Scientists use CRISPR-Cpf1 technology to modify fat in soybean oil
18 February 2017
A team from the Center for Genome Engineering, within the Institute for Basic Research (IBS), South Korea has successfully edited two genes that contributed to the fat content of soybean oil.
They deployed the new CRISPR-Cpf1 technology, an alternative to the more widely used gene editing tool CRISPR-Cas9. The results of the new plant gene editing technique, which applied to soybeans and wild tobacco genes, are published in Nature Communications.
CRISPR-Cas9, the third generation gene editing system, widely used in biology labs all over the world deployed proteins called Cas9, which acted like "gene scissors", and CRISPR-RNA (crRNA), which guided the "scissors" to edit the DNA at the right position.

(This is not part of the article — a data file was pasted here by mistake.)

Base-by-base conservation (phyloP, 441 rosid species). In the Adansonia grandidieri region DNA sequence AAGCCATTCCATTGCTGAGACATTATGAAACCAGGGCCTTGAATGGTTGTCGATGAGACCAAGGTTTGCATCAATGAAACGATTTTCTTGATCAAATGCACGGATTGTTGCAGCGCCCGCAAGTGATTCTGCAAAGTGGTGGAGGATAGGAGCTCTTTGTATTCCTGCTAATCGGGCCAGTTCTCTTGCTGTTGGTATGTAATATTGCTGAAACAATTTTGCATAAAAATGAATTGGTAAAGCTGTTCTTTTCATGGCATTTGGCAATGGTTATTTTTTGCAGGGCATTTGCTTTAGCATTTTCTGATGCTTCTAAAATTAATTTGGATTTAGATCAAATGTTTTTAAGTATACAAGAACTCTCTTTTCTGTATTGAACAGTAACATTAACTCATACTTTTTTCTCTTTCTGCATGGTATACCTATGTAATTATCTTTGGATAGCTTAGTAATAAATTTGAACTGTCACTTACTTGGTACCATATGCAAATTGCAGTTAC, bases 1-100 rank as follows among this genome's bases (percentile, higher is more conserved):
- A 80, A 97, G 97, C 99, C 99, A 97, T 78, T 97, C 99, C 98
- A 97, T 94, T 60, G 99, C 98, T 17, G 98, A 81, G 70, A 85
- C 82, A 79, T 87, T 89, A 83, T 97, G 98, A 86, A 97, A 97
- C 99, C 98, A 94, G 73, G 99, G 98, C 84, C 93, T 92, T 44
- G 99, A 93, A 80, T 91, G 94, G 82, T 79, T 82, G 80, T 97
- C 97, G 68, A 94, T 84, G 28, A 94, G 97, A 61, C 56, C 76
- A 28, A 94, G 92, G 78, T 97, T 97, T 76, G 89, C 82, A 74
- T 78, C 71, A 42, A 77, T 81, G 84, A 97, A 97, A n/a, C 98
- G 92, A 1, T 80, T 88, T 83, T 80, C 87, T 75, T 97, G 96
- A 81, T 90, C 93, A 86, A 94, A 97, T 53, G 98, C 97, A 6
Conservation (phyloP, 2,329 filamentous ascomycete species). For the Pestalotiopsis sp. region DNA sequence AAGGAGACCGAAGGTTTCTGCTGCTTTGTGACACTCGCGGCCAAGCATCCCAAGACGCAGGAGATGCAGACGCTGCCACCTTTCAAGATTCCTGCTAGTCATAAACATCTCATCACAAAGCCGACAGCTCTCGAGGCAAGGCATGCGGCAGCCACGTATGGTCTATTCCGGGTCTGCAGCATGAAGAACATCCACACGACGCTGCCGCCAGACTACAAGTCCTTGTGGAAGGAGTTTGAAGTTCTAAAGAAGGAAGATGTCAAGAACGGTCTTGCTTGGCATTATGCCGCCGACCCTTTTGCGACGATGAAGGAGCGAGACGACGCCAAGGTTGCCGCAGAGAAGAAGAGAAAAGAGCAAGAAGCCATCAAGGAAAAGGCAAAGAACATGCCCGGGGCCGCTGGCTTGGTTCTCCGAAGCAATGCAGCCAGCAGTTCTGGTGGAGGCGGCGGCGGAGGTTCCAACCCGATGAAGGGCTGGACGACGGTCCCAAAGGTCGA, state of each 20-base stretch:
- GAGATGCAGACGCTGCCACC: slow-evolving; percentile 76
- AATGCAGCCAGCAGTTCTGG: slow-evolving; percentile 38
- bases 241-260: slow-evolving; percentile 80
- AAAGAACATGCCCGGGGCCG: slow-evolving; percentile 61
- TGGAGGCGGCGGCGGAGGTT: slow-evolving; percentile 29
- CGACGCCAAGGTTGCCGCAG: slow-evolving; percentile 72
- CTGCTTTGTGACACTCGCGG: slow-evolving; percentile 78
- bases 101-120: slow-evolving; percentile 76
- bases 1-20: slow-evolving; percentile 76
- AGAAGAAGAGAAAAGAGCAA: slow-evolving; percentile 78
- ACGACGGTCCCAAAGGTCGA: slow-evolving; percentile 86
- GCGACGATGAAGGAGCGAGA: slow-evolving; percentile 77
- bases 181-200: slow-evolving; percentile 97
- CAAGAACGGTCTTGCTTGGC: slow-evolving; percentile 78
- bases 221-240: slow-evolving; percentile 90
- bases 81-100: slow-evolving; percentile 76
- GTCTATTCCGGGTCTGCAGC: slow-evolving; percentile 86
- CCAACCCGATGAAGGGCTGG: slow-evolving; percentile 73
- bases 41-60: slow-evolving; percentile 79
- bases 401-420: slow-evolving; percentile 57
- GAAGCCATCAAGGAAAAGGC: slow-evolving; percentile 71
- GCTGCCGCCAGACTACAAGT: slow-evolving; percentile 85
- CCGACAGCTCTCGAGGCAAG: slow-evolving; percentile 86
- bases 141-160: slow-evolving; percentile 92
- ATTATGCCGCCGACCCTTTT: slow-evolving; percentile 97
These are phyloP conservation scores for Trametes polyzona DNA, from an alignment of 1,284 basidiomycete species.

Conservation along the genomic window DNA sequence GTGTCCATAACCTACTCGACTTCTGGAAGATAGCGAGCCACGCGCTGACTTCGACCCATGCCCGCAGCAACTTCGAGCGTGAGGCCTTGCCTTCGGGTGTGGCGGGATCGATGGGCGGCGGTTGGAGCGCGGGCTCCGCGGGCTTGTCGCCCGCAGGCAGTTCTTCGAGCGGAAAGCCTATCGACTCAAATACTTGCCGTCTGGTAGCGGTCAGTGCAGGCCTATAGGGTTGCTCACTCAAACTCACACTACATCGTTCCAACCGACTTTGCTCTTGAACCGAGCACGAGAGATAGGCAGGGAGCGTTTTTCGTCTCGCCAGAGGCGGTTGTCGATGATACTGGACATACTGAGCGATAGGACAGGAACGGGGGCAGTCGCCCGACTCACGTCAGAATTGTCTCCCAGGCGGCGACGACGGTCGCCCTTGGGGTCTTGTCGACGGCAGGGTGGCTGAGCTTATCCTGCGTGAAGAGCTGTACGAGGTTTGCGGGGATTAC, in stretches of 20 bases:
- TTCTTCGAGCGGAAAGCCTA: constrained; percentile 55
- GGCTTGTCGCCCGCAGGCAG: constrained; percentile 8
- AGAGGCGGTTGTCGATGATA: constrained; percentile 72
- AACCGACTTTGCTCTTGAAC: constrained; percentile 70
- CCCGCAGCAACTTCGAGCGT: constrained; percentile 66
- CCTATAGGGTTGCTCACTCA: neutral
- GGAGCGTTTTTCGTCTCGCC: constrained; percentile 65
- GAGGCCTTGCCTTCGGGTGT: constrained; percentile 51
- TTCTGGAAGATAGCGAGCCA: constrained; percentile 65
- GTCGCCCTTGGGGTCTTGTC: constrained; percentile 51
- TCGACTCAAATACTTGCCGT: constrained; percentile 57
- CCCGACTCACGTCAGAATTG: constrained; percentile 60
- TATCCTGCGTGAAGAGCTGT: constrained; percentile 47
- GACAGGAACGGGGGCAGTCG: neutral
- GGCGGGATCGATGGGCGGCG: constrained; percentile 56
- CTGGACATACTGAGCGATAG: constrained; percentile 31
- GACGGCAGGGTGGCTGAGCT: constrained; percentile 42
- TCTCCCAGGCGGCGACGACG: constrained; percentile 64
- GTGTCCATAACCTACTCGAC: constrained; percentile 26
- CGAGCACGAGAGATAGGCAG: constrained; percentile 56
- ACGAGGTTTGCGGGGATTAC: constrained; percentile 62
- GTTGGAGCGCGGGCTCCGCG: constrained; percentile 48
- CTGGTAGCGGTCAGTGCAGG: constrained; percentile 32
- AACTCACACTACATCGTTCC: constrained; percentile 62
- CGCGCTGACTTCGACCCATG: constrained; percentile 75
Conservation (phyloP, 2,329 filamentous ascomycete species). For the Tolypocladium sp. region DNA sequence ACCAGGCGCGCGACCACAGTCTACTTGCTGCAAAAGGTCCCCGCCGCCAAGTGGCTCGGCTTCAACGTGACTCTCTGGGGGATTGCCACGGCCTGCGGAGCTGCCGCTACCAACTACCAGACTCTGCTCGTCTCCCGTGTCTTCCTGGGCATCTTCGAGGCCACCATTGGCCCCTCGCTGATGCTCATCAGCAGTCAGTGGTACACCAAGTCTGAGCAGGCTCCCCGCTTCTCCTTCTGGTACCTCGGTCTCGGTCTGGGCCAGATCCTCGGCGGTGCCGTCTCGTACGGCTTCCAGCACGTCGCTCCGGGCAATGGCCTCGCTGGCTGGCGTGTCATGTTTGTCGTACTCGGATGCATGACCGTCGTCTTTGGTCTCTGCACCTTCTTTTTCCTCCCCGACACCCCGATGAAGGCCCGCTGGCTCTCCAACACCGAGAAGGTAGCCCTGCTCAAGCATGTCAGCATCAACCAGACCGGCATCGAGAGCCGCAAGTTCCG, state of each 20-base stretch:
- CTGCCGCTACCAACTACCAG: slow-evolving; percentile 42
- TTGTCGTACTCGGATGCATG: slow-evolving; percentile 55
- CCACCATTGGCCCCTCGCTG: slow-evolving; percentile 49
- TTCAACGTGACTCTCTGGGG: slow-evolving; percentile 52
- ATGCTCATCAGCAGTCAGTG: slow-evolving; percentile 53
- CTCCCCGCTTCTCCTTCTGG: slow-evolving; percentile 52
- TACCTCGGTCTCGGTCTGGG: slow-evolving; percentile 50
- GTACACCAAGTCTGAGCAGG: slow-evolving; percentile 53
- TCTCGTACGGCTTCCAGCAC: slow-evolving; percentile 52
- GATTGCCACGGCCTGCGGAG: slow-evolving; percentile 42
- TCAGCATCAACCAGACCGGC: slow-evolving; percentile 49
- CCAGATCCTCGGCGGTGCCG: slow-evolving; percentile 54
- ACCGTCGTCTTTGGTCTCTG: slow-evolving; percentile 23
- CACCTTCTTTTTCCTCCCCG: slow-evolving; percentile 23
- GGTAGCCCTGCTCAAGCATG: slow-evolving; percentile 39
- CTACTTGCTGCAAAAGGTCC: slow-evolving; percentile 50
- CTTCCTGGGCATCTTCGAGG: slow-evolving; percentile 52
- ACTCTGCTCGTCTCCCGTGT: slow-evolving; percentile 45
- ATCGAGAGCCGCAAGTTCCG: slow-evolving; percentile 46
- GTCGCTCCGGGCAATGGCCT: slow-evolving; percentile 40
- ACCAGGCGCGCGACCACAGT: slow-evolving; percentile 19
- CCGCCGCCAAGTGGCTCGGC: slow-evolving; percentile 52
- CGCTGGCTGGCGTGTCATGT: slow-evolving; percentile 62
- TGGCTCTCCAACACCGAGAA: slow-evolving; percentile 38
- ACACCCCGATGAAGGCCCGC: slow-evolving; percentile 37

Scientists had earlier employed Cpf1, an alternative to Cas9, to edit human DNA cells, but this time the same research team grappled with editing plant genes and successfully introduced the CRISPR-Cpf1 complex into plant cells.
With the CRISPR-Cpfi technique the biologists cut two of the FAD2 genes in soybeans which formed genes part of the pathway that converts fats - oleic acid into the polyunsaturated linoleic acid. The FAD2 gene mutation led to the increased in percentage of oleic acid in soybean seeds resulting in a healthier oil.
Meanwhile, a leading scientist predicted that all hereditary diseases could be eradicated in as little as two decades considering the rapid progress in techniques to manipulate DNA.
He added, over the period, a host of other fatal and debilitating health problems, such as cancer and blindness, could also be cured.
Dr Edze Westra, of the University of Exeter, is a leading expert in Crispr/Cas9 gene editing technology which used as ''molecular scissors'' to snip off mutations or insert DNA from other organisms.
''I think in the coming decades Crispr will become super important and I think we will see it being used to cure genetic diseases and cancers,'' Dr Westra said at the Association for the Advancement of Science annual meeting in Boston.